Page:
March 25, 2020 Reading Time: 5 minutes

In an episode of his Hardcore History podcast, host Dan Carlin once relayed a story of a college professor criticizing his analysis of events from the Middle Ages because they didn’t account for the role of magic. Carlin protested that we know magic isn’t real, to which his professor answered, “but they didn’t know that.”

One need not look far right now for examples of widely-held beliefs we might confidently reject after careful consideration, but that we disregard at our own peril. The idea that the fear of the COVID-19 pandemic will be worse than the disease feels like an avoidable self-fulfilling prophecy but is likely such a virulent idea that separating fear from the virus itself is an exercise in futility. 

Markets are essential in societies with billions of interconnected participants because any individual’s knowledge is mostly local and limited in scope. But the solution markets provide is not perfect and the knowledge set forth above is not so cut-and-dry. We may often simply see different parts of the same whole, but human beings may also interpret those parts differently or allow what we already know to color how and what we observe.

Careful questioning of conventional wisdom is always warranted, but even when we are convinced that the herd is not to be followed, we forget its existence at our own peril. 

Bitcoin’s hardcore community has long been convinced of its bulletproof economics but unless others are brought along the crypto community may find themselves both correct and broke.

There Are Only Libertarians on a Blockchain

Bitcoin largely owes its existence and growth to a small group of developers, entrepreneurs, and thinkers uncommonly animated by big economic, political, and philosophical ideas. A currency virtually untouchable by states or central banks, not to mention the giant financial intermediaries who curry their favor, naturally appeals to libertarian sensibilities familiar to many of our regular readers no matter their outlook on cryptocurrency.

Central to Bitcoin’s value proposition among true believers is the razor-sharp critique of government-issued fiat money made by Ludwig von Mises among others, showing how political incentives to manipulate the supply of printable currency often create the harmful boom-bust cycles they seek to dampen and ultimately doom the viability of the currency itself.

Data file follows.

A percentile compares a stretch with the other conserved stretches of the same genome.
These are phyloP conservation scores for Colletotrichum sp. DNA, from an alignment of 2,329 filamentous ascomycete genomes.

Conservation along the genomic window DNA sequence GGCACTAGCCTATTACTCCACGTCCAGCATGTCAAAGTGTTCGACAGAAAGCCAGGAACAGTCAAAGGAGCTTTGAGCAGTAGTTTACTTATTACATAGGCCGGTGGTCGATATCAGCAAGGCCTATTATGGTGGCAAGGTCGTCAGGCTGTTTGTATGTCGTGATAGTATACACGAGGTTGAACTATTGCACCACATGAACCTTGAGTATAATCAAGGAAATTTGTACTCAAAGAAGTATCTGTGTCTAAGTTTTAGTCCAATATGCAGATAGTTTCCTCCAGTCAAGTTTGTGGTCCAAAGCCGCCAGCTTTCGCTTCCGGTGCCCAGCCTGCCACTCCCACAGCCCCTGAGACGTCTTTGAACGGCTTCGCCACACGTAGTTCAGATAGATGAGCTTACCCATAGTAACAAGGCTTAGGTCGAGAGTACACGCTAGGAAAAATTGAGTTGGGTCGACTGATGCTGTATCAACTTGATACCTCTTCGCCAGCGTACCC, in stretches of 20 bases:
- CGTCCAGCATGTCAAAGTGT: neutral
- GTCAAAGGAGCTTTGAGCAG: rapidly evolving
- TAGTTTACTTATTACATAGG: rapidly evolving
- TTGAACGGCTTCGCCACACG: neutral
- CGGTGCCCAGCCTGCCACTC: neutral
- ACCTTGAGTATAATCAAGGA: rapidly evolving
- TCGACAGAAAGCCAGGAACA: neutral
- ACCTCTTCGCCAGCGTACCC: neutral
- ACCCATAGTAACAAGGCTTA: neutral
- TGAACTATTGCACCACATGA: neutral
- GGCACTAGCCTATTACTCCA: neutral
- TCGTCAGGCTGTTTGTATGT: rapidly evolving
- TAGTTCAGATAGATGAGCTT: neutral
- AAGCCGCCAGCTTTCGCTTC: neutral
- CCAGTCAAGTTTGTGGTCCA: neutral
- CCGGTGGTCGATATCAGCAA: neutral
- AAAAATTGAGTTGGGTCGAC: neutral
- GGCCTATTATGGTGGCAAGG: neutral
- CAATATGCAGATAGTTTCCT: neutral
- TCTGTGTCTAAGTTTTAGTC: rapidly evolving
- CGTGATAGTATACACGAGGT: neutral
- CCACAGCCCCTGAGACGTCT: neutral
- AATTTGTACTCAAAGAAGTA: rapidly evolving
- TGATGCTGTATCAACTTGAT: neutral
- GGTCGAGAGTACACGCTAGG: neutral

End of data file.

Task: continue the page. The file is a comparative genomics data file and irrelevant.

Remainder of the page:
In what follows let’s assume they’re right (if you subscribe to other views on money, consider it a thought experiment). A puzzle immediately emerges, because what should be a relatively stable and safe asset behaves in its history thus far in the opposite manner.

The price of Bitcoin in dollars has exhibited strikingly more daily volatility than widely-used fiat currencies. The chart below updates a picture we’ve shown before–whether bullish or bearish in longer-term price movement, daily changes up or down of several percentage points without easily identifiable news are the norm (other popular cryptocurrencies show even more daily volatility).

Some Bitcoin backers have argued that this day-to-day volatility will fall over time, others that it’s a feature rather than a bug, allowing for the system as a whole to remain stable as the daily price sways like a skyscraper in the wind. Were that the case, perhaps the global economy’s harrowing recent experience in the wake of the COVID-19 pandemic–likely the biggest threat and disruption to business as usual around the globe in decades–would make holding Bitcoin more attractive to investors at large. It appears to have done just the opposite.

My view is that these results say nothing at all about the economic views that motivate the community that began coalescing a decade ago. The volatility and vulnerability to global risk we see are more indicative of a failure of entrepreneurship.

More Magical Thinking

Opposition to government fiat currency may be the majority view among people producing commentary on Bitcoin, but only a small minority view among the general investing public. Ludwig von Mises himself saw the uphill climb his critique of fiat money faced just as clearly as the critique itself, as once again the role of magic seeps into practical considerations in the real world:

For the naive mind there is something miraculous in the issuance of fiat money. A magic word spoken by the government creates out of nothing a thing which can be exchanged against any merchandise a man would like to get. How pale is the art of sorcerers, witches, and conjurors when compared with that of the government’s Treasury Department!